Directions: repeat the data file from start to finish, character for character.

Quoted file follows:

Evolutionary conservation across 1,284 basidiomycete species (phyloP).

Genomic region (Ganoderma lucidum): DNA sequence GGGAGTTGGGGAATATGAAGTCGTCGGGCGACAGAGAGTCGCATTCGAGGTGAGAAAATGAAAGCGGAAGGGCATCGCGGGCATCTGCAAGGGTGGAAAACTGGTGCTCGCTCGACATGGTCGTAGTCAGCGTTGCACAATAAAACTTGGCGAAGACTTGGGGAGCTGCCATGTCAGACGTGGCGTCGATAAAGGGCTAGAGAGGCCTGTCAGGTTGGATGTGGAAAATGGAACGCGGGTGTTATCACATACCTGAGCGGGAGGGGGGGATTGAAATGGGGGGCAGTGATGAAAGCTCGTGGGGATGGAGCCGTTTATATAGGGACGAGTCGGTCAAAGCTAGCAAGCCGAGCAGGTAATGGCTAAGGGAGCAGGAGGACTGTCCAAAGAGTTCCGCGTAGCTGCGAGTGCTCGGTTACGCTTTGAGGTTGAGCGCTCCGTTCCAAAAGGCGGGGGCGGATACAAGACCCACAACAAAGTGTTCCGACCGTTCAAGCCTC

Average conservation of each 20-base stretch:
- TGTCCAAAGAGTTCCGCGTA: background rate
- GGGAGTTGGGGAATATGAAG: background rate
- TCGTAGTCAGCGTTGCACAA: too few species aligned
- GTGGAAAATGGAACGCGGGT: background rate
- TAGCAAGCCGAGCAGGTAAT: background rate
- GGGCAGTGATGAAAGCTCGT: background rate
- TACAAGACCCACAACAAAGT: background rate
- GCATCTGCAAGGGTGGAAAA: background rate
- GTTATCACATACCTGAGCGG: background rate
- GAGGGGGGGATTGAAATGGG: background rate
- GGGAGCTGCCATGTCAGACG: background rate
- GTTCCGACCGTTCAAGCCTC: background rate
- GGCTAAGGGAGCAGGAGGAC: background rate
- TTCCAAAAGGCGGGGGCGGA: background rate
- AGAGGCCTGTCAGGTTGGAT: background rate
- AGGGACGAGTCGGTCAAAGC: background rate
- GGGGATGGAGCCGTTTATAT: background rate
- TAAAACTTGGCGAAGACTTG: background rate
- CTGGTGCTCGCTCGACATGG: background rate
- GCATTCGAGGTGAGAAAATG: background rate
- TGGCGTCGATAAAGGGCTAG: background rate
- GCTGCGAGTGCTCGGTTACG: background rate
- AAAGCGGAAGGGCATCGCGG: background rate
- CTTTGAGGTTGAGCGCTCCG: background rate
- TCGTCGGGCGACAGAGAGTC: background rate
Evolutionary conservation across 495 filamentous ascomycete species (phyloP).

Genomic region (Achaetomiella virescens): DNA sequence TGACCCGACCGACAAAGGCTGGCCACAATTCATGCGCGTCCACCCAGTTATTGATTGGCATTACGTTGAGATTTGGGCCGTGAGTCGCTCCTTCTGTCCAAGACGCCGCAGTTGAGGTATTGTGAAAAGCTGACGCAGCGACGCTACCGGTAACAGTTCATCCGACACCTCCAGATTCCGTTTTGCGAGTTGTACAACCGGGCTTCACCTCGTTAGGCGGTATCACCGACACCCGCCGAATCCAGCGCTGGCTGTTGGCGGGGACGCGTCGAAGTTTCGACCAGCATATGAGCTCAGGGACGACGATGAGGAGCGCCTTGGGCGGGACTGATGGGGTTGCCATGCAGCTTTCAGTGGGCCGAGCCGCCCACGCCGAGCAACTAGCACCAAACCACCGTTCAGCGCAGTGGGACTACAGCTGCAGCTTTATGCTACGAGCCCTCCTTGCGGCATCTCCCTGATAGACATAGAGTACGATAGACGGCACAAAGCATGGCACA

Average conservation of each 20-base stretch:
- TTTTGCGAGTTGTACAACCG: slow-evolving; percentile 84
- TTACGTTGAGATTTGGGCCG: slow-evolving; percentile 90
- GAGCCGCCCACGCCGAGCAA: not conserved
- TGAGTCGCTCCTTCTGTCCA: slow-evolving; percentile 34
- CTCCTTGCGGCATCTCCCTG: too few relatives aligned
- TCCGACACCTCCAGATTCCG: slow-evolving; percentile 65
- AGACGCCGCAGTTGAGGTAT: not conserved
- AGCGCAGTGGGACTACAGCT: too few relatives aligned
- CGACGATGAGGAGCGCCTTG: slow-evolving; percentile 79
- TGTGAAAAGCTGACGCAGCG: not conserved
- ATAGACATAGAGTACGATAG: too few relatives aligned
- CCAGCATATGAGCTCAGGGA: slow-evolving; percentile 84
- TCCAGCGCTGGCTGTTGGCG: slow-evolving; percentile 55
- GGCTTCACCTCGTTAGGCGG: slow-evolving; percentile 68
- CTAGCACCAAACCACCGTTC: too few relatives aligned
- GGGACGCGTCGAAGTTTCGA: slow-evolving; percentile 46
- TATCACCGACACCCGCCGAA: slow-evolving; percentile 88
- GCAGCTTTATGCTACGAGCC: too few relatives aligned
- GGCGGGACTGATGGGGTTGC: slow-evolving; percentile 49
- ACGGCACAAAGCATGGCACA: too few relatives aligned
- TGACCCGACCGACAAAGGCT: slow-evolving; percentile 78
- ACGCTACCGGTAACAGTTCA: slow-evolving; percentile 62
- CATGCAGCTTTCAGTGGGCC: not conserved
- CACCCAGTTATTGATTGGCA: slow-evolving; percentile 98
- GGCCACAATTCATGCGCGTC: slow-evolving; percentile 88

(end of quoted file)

Evolutionary conservation across 1,284 basidiomycete species (phyloP).

Genomic region (Ganoderma lucidum): DNA sequence GGGAGTTGGGGAATATGAAGTCGTCGGGCGACAGAGAGTCGCATTCGAGGTGAGAAAATGAAAGCGGAAGGGCATCGCGGGCATCTGCAAGGGTGGAAAACTGGTGCTCGCTCGACATGGTCGTAGTCAGCGTTGCACAATAAAACTTGGCGAAGACTTGGGGAGCTGCCATGTCAGACGTGGCGTCGATAAAGGGCTAGAGAGGCCTGTCAGGTTGGATGTGGAAAATGGAACGCGGGTGTTATCACATACCTGAGCGGGAGGGGGGGATTGAAATGGGGGGCAGTGATGAAAGCTCGTGGGGATGGAGCCGTTTATATAGGGACGAGTCGGTCAAAGCTAGCAAGCCGAGCAGGTAATGGCTAAGGGAGCAGGAGGACTGTCCAAAGAGTTCCGCGTAGCTGCGAGTGCTCGGTTACGCTTTGAGGTTGAGCGCTCCGTTCCAAAAGGCGGGGGCGGATACAAGACCCACAACAAAGTGTTCCGACCGTTCAAGCCTC

Average conservation of each 20-base stretch:
- TGTCCAAAGAGTTCCGCGTA: background rate
- GGGAGTTGGGGAATATGAAG: background rate
- TCGTAGTCAGCGTTGCACAA: too few species aligned
- GTGGAAAATGGAACGCGGGT: background rate
- TAGCAAGCCGAGCAGGTAAT: background rate
- GGGCAGTGATGAAAGCTCGT: background rate
- TACAAGACCCACAACAAAGT: background rate
- GCATCTGCAAGGGTGGAAAA: background rate
- GTTATCACATACCTGAGCGG: background rate
- GAGGGGGGGATTGAAATGGG: background rate
- GGGAGCTGCCATGTCAGACG: background rate
- GTTCCGACCGTTCAAGCCTC: background rate
- GGCTAAGGGAGCAGGAGGAC: background rate
- TTCCAAAAGGCGGGGGCGGA: background rate
- AGAGGCCTGTCAGGTTGGAT: background rate
- AGGGACGAGTCGGTCAAAGC: background rate
- GGGGATGGAGCCGTTTATAT: background rate
- TAAAACTTGGCGAAGACTTG: background rate
- CTGGTGCTCGCTCGACATGG: background rate
- GCATTCGAGGTGAGAAAATG: background rate
- TGGCGTCGATAAAGGGCTAG: background rate
- GCTGCGAGTGCTCGGTTACG: background rate
- AAAGCGGAAGGGCATCGCGG: background rate
- CTTTGAGGTTGAGCGCTCCG: background rate
- TCGTCGGGCGACAGAGAGTC: background rate
Evolutionary conservation across 495 filamentous ascomycete species (phyloP).

Genomic region (Achaetomiella virescens): DNA sequence TGACCCGACCGACAAAGGCTGGCCACAATTCATGCGCGTCCACCCAGTTATTGATTGGCATTACGTTGAGATTTGGGCCGTGAGTCGCTCCTTCTGTCCAAGACGCCGCAGTTGAGGTATTGTGAAAAGCTGACGCAGCGACGCTACCGGTAACAGTTCATCCGACACCTCCAGATTCCGTTTTGCGAGTTGTACAACCGGGCTTCACCTCGTTAGGCGGTATCACCGACACCCGCCGAATCCAGCGCTGGCTGTTGGCGGGGACGCGTCGAAGTTTCGACCAGCATATGAGCTCAGGGACGACGATGAGGAGCGCCTTGGGCGGGACTGATGGGGTTGCCATGCAGCTTTCAGTGGGCCGAGCCGCCCACGCCGAGCAACTAGCACCAAACCACCGTTCAGCGCAGTGGGACTACAGCTGCAGCTTTATGCTACGAGCCCTCCTTGCGGCATCTCCCTGATAGACATAGAGTACGATAGACGGCACAAAGCATGGCACA

Average conservation of each 20-base stretch:
- TTTTGCGAGTTGTACAACCG: slow-evolving; percentile 84
- TTACGTTGAGATTTGGGCCG: slow-evolving; percentile 90
- GAGCCGCCCACGCCGAGCAA: not conserved
- TGAGTCGCTCCTTCTGTCCA: slow-evolving; percentile 34
- CTCCTTGCGGCATCTCCCTG: too few relatives aligned
- TCCGACACCTCCAGATTCCG: slow-evolving; percentile 65
- AGACGCCGCAGTTGAGGTAT: not conserved
- AGCGCAGTGGGACTACAGCT: too few relatives aligned
- CGACGATGAGGAGCGCCTTG: slow-evolving; percentile 79
- TGTGAAAAGCTGACGCAGCG: not conserved
- ATAGACATAGAGTACGATAG: too few relatives aligned
- CCAGCATATGAGCTCAGGGA: slow-evolving; percentile 84
- TCCAGCGCTGGCTGTTGGCG: slow-evolving; percentile 55
- GGCTTCACCTCGTTAGGCGG: slow-evolving; percentile 68
- CTAGCACCAAACCACCGTTC: too few relatives aligned
- GGGACGCGTCGAAGTTTCGA: slow-evolving; percentile 46
- TATCACCGACACCCGCCGAA: slow-evolving; percentile 88
- GCAGCTTTATGCTACGAGCC: too few relatives aligned
- GGCGGGACTGATGGGGTTGC: slow-evolving; percentile 49
- ACGGCACAAAGCATGGCACA: too few relatives aligned
- TGACCCGACCGACAAAGGCT: slow-evolving; percentile 78
- ACGCTACCGGTAACAGTTCA: slow-evolving; percentile 62
- CATGCAGCTTTCAGTGGGCC: not conserved
- CACCCAGTTATTGATTGGCA: slow-evolving; percentile 98
- GGCCACAATTCATGCGCGTC: slow-evolving; percentile 88